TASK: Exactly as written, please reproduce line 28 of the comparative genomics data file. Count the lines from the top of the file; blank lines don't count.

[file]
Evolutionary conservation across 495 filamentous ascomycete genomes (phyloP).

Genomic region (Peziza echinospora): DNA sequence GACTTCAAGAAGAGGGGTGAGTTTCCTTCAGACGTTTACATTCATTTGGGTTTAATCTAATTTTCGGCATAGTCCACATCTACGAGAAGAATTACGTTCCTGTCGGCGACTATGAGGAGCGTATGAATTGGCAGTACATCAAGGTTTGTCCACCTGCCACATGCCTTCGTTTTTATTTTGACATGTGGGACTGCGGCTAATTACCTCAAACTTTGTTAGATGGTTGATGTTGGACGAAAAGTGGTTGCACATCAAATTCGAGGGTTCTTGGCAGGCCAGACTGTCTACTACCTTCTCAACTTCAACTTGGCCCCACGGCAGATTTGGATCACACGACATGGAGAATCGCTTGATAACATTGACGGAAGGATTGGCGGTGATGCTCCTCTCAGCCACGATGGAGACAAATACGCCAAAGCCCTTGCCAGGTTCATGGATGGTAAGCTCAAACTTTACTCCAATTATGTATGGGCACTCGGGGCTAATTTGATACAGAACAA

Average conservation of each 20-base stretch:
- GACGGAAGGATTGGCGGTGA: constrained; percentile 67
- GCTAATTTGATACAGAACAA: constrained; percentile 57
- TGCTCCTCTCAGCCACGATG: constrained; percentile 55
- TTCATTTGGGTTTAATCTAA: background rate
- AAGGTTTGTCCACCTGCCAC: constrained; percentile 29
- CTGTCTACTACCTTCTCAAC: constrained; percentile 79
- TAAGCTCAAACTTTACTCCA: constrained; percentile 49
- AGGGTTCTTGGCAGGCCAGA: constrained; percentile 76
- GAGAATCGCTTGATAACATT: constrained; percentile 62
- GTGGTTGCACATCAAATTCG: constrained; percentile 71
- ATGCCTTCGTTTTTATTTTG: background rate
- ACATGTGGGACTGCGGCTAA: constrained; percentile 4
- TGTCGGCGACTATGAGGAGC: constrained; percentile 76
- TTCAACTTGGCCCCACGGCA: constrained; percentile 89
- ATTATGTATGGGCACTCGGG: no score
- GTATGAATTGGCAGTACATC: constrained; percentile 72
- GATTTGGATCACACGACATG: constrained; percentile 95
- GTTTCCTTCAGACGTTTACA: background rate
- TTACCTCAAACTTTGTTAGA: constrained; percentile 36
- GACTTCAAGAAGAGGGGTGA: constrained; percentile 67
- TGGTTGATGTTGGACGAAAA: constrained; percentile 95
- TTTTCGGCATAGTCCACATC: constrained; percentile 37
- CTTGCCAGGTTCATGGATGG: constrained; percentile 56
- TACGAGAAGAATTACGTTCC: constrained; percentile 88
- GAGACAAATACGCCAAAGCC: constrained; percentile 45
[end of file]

- GAGACAAATACGCCAAAGCC: constrained; percentile 45